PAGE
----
Recent headlines regarding the murder of Pakistan national cricket team coach Bob Woolmer during the ongoing Cricket World Cup in the Caribbean have aroused gentle interest in an enigmatic, but still widely mid-understood game. Somewhat remarkably, England’s greatest gift to her former colonies: cricket, has somehow slid into popular American discourse.
Cricket, that poorly understood sport whose popularity remains largely confined to date within the former British colonies, was once a game of the leisure class. Somehow, most Americans continue to carry some vague fantasy of bourgeois Englishmen and green pasture-like fields when I mention the sport. I suspect the white uniforms of its traditional five-day length form plays some role in this misnomer regarding an institution which remains, and I say this with pride, a lifelong obsession for this East Asian Australian.
This is slightly unusual, given that almost all of the people an average American might hope to see playing cricket are brown. In particular, they are South Asians, most likely graduate students, most likely found having a hit around on the engineering school fields at a university near you. And these young men, bespectacled and tamely dressed as they might be, only begin to hint at the now institutionalized obsession with which the game has infiltrated the sub-continent. As with many other nationally validated sports, cricket boasts a marvelously colorful history, one which mixes geo-political tension with steady dollops of racial and match-fixing scandal. The India-Pakistan rivalry is a not-so-subtle metaphor for the two neighbors’ tense relations; Sri Lanka’s rise to recent greatness is a glorious tribute to sport’s ability to transcend and unify despite prolonged ethnic conflict.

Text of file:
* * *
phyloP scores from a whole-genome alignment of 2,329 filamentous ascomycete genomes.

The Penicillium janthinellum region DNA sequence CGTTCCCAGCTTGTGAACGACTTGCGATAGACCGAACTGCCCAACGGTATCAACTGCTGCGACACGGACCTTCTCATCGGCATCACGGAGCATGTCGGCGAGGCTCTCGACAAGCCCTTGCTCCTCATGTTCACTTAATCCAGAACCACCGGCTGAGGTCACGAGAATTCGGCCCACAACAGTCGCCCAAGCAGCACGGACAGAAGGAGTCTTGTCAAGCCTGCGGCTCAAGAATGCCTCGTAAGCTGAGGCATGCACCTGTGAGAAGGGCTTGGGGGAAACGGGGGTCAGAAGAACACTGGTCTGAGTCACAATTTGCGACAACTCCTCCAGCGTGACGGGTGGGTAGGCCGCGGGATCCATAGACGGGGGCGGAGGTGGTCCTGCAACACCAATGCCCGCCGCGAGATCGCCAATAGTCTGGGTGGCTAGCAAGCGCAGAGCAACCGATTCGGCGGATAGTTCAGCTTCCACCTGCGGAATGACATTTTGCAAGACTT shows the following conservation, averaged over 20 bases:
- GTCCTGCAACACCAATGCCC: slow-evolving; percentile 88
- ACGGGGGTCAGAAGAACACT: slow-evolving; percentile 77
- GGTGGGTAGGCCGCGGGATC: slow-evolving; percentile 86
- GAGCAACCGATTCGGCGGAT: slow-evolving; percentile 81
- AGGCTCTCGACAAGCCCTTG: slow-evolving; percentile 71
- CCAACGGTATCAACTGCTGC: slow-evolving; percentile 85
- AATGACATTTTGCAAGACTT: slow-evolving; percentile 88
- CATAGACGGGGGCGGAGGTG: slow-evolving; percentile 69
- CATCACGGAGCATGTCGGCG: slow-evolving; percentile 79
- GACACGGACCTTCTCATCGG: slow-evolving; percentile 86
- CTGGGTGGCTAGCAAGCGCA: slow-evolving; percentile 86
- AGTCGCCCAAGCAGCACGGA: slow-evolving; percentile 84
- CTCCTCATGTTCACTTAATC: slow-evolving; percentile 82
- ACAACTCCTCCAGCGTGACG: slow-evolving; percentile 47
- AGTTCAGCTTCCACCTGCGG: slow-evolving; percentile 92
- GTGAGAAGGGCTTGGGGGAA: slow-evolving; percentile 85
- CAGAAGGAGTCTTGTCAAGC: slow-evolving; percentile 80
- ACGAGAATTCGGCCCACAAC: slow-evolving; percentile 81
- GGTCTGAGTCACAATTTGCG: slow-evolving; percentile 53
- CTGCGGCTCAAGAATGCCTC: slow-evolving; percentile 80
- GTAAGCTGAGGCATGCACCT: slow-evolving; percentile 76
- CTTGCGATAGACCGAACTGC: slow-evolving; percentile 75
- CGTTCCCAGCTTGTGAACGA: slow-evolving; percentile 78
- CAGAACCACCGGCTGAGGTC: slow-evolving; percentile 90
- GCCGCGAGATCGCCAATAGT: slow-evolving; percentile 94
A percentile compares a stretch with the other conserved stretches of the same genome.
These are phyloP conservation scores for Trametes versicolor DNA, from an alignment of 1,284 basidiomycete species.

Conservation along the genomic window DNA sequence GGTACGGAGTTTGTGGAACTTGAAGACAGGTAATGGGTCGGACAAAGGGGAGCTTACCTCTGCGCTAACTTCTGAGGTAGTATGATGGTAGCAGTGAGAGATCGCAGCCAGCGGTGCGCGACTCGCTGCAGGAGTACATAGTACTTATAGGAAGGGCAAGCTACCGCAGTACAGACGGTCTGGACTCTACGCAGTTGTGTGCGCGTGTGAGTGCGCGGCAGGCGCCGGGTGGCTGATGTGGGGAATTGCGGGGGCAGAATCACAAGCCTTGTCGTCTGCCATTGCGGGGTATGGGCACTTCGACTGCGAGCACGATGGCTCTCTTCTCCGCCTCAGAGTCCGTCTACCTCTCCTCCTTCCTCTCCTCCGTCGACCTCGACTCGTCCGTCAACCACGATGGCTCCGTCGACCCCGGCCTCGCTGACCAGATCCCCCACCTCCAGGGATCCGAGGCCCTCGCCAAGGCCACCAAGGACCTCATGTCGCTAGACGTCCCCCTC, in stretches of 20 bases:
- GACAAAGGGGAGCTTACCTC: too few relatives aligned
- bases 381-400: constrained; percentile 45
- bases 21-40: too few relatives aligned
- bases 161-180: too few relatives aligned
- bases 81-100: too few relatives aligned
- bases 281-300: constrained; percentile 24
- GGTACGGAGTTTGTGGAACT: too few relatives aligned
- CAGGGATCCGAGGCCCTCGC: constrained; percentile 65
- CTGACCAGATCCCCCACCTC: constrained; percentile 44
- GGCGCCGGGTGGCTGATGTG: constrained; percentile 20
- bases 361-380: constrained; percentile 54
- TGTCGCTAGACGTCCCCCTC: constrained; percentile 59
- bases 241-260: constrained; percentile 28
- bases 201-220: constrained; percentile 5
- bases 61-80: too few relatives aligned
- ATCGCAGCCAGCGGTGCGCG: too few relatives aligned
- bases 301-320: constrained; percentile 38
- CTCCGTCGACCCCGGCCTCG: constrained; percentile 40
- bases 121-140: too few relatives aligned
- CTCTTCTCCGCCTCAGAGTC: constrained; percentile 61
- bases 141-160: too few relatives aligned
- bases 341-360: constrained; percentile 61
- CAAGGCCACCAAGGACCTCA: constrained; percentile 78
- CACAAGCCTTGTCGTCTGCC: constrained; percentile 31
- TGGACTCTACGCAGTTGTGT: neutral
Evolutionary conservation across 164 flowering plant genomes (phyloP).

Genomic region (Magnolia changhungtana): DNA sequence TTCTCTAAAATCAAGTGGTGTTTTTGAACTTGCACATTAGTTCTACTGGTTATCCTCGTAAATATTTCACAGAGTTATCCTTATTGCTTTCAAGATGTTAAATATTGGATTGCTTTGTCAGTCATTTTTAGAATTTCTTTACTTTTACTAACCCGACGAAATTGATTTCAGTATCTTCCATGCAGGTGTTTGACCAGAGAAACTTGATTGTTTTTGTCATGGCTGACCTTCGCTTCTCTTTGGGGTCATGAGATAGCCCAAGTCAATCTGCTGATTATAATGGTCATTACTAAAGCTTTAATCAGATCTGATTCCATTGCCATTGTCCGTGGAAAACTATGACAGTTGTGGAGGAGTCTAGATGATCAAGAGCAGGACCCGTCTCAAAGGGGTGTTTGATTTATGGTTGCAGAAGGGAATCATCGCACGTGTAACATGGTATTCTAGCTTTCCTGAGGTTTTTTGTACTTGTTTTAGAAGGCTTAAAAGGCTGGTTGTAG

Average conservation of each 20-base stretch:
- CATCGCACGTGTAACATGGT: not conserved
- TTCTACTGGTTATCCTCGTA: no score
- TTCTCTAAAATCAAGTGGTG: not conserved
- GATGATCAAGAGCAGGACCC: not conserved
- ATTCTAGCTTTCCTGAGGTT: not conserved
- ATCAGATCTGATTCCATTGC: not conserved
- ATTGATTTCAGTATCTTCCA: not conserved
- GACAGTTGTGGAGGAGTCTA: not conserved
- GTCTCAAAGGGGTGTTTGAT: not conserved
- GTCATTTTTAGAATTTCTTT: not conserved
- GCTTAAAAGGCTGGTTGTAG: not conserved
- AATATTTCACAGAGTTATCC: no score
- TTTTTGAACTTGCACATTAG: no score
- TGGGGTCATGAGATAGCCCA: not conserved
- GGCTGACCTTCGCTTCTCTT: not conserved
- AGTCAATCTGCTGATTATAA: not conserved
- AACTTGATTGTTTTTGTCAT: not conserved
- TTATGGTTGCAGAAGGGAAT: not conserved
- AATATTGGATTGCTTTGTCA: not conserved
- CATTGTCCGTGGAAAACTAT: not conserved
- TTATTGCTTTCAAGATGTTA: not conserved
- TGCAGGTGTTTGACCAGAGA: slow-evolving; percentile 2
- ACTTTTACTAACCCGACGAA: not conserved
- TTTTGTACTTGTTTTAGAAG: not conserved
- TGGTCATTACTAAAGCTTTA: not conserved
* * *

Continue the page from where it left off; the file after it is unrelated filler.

But as an Australian who fawns over his team line-up like an estranged widow aunt, much of the politics is abstracted. In previous decades, we boycotted playing against the South African team because of apartheid, and pummeling the usually hapless English team as an anti-colonial “sit and spin” got old many years ago. For well over a decade, in fact, for much of my life, Australia has been the world’s dominant cricketing nation by a significant distance. Due in part to our sports-driven culture, an above-excellent talent pool, or perhaps a particularly poor patch for our international rivals, cricket for Australia has become a pre-arranged cruise down self-congratulatory boulevard: where the Southern Cross flag waves as the boys (almost) always hoist the trophy, and look good doing it too.
Ahh, the boys. With their blonde highlights and goatees, model-like girlfriends and surfer personas, the current Australian squad is a perfect reflection of the millennial metrosexual meme, currently needling a place into masculinity’s mainstream. They’re quiet yet brash, swatting opponents over the boundary lines as they stroll to another victory, as Matthew Hayden did in Australia’s recent demolition of Bangladesh. Body-wise, they wield toned, bronzed physiques, closer to the homoerotic models of Men’s Health magazine than the beer-happy, rounder figures of previous eras. At the same time, however, they retain the image of steady family men, willing to miss important games to ensure they’re in attendance for the birth of a child, as was the case with vice-captain Adam Gilchrist.